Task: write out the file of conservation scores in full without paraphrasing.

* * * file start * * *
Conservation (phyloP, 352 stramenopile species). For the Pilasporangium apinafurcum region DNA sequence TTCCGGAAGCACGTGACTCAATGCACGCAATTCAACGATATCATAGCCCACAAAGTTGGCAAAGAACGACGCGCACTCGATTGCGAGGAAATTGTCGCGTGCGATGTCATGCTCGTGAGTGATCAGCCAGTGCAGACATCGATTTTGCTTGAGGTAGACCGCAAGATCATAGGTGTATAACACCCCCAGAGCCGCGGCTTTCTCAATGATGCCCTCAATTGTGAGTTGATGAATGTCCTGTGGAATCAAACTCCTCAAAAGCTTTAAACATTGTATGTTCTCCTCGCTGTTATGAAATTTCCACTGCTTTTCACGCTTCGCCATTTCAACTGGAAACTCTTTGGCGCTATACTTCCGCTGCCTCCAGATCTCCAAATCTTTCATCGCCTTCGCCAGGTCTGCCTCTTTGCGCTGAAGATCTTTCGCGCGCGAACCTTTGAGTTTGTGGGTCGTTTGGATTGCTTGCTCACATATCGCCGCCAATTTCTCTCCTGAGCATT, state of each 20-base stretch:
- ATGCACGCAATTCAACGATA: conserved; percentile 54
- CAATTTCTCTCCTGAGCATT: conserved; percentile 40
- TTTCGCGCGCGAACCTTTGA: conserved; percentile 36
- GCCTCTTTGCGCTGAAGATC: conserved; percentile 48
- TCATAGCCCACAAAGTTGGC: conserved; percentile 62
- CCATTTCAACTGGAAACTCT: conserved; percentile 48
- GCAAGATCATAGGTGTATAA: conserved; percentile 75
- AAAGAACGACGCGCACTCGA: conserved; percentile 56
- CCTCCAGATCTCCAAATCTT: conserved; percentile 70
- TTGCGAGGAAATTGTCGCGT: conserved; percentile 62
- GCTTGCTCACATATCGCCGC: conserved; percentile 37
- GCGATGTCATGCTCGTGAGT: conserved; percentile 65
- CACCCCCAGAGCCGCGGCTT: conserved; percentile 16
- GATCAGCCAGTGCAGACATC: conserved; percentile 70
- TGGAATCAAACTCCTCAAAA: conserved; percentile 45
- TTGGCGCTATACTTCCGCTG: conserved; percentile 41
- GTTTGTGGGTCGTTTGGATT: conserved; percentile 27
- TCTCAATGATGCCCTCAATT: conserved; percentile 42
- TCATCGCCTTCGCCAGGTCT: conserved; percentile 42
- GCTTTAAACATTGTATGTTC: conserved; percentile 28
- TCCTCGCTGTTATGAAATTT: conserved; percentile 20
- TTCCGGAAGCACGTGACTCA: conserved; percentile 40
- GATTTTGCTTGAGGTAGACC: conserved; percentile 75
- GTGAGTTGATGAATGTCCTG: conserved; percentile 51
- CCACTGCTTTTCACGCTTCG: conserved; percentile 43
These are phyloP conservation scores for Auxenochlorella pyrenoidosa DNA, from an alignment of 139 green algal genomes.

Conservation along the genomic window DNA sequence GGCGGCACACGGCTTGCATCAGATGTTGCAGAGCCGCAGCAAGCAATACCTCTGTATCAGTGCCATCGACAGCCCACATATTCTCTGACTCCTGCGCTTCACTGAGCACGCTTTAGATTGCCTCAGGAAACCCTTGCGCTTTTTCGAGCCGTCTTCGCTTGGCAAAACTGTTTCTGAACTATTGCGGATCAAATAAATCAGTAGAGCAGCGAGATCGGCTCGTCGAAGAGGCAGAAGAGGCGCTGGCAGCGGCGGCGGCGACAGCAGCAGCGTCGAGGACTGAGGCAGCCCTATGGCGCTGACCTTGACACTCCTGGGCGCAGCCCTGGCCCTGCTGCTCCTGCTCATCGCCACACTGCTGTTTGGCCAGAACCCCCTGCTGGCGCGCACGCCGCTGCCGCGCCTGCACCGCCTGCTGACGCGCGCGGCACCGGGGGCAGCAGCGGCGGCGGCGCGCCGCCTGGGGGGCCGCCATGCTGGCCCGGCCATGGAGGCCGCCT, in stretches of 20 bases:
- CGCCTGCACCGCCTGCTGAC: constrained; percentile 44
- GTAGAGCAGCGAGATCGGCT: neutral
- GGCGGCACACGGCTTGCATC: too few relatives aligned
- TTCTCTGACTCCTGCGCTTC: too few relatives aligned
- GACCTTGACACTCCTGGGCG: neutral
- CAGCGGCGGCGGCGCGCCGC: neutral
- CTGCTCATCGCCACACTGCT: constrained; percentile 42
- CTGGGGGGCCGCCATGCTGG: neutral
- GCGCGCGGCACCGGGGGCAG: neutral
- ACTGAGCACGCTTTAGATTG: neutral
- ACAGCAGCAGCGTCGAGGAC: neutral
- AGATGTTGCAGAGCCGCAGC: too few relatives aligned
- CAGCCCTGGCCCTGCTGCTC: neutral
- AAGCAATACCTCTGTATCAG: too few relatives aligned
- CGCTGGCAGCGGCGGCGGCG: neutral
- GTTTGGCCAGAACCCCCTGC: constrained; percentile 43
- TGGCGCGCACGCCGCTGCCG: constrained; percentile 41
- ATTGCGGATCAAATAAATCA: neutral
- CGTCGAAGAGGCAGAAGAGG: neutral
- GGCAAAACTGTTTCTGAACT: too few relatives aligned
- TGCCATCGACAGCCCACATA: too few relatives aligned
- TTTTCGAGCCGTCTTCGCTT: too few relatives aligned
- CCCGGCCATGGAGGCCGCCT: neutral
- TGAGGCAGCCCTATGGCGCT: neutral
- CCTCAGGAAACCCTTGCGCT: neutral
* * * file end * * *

Conservation (phyloP, 352 stramenopile species). For the Pilasporangium apinafurcum region DNA sequence TTCCGGAAGCACGTGACTCAATGCACGCAATTCAACGATATCATAGCCCACAAAGTTGGCAAAGAACGACGCGCACTCGATTGCGAGGAAATTGTCGCGTGCGATGTCATGCTCGTGAGTGATCAGCCAGTGCAGACATCGATTTTGCTTGAGGTAGACCGCAAGATCATAGGTGTATAACACCCCCAGAGCCGCGGCTTTCTCAATGATGCCCTCAATTGTGAGTTGATGAATGTCCTGTGGAATCAAACTCCTCAAAAGCTTTAAACATTGTATGTTCTCCTCGCTGTTATGAAATTTCCACTGCTTTTCACGCTTCGCCATTTCAACTGGAAACTCTTTGGCGCTATACTTCCGCTGCCTCCAGATCTCCAAATCTTTCATCGCCTTCGCCAGGTCTGCCTCTTTGCGCTGAAGATCTTTCGCGCGCGAACCTTTGAGTTTGTGGGTCGTTTGGATTGCTTGCTCACATATCGCCGCCAATTTCTCTCCTGAGCATT, state of each 20-base stretch:
- ATGCACGCAATTCAACGATA: conserved; percentile 54
- CAATTTCTCTCCTGAGCATT: conserved; percentile 40
- TTTCGCGCGCGAACCTTTGA: conserved; percentile 36
- GCCTCTTTGCGCTGAAGATC: conserved; percentile 48
- TCATAGCCCACAAAGTTGGC: conserved; percentile 62
- CCATTTCAACTGGAAACTCT: conserved; percentile 48
- GCAAGATCATAGGTGTATAA: conserved; percentile 75
- AAAGAACGACGCGCACTCGA: conserved; percentile 56
- CCTCCAGATCTCCAAATCTT: conserved; percentile 70
- TTGCGAGGAAATTGTCGCGT: conserved; percentile 62
- GCTTGCTCACATATCGCCGC: conserved; percentile 37
- GCGATGTCATGCTCGTGAGT: conserved; percentile 65
- CACCCCCAGAGCCGCGGCTT: conserved; percentile 16
- GATCAGCCAGTGCAGACATC: conserved; percentile 70
- TGGAATCAAACTCCTCAAAA: conserved; percentile 45
- TTGGCGCTATACTTCCGCTG: conserved; percentile 41
- GTTTGTGGGTCGTTTGGATT: conserved; percentile 27
- TCTCAATGATGCCCTCAATT: conserved; percentile 42
- TCATCGCCTTCGCCAGGTCT: conserved; percentile 42
- GCTTTAAACATTGTATGTTC: conserved; percentile 28
- TCCTCGCTGTTATGAAATTT: conserved; percentile 20
- TTCCGGAAGCACGTGACTCA: conserved; percentile 40
- GATTTTGCTTGAGGTAGACC: conserved; percentile 75
- GTGAGTTGATGAATGTCCTG: conserved; percentile 51
- CCACTGCTTTTCACGCTTCG: conserved; percentile 43
These are phyloP conservation scores for Auxenochlorella pyrenoidosa DNA, from an alignment of 139 green algal genomes.

Conservation along the genomic window DNA sequence GGCGGCACACGGCTTGCATCAGATGTTGCAGAGCCGCAGCAAGCAATACCTCTGTATCAGTGCCATCGACAGCCCACATATTCTCTGACTCCTGCGCTTCACTGAGCACGCTTTAGATTGCCTCAGGAAACCCTTGCGCTTTTTCGAGCCGTCTTCGCTTGGCAAAACTGTTTCTGAACTATTGCGGATCAAATAAATCAGTAGAGCAGCGAGATCGGCTCGTCGAAGAGGCAGAAGAGGCGCTGGCAGCGGCGGCGGCGACAGCAGCAGCGTCGAGGACTGAGGCAGCCCTATGGCGCTGACCTTGACACTCCTGGGCGCAGCCCTGGCCCTGCTGCTCCTGCTCATCGCCACACTGCTGTTTGGCCAGAACCCCCTGCTGGCGCGCACGCCGCTGCCGCGCCTGCACCGCCTGCTGACGCGCGCGGCACCGGGGGCAGCAGCGGCGGCGGCGCGCCGCCTGGGGGGCCGCCATGCTGGCCCGGCCATGGAGGCCGCCT, in stretches of 20 bases:
- CGCCTGCACCGCCTGCTGAC: constrained; percentile 44
- GTAGAGCAGCGAGATCGGCT: neutral
- GGCGGCACACGGCTTGCATC: too few relatives aligned
- TTCTCTGACTCCTGCGCTTC: too few relatives aligned
- GACCTTGACACTCCTGGGCG: neutral
- CAGCGGCGGCGGCGCGCCGC: neutral
- CTGCTCATCGCCACACTGCT: constrained; percentile 42
- CTGGGGGGCCGCCATGCTGG: neutral
- GCGCGCGGCACCGGGGGCAG: neutral
- ACTGAGCACGCTTTAGATTG: neutral
- ACAGCAGCAGCGTCGAGGAC: neutral
- AGATGTTGCAGAGCCGCAGC: too few relatives aligned
- CAGCCCTGGCCCTGCTGCTC: neutral
- AAGCAATACCTCTGTATCAG: too few relatives aligned
- CGCTGGCAGCGGCGGCGGCG: neutral
- GTTTGGCCAGAACCCCCTGC: constrained; percentile 43
- TGGCGCGCACGCCGCTGCCG: constrained; percentile 41
- ATTGCGGATCAAATAAATCA: neutral
- CGTCGAAGAGGCAGAAGAGG: neutral
- GGCAAAACTGTTTCTGAACT: too few relatives aligned
- TGCCATCGACAGCCCACATA: too few relatives aligned
- TTTTCGAGCCGTCTTCGCTT: too few relatives aligned
- CCCGGCCATGGAGGCCGCCT: neutral
- TGAGGCAGCCCTATGGCGCT: neutral
- CCTCAGGAAACCCTTGCGCT: neutral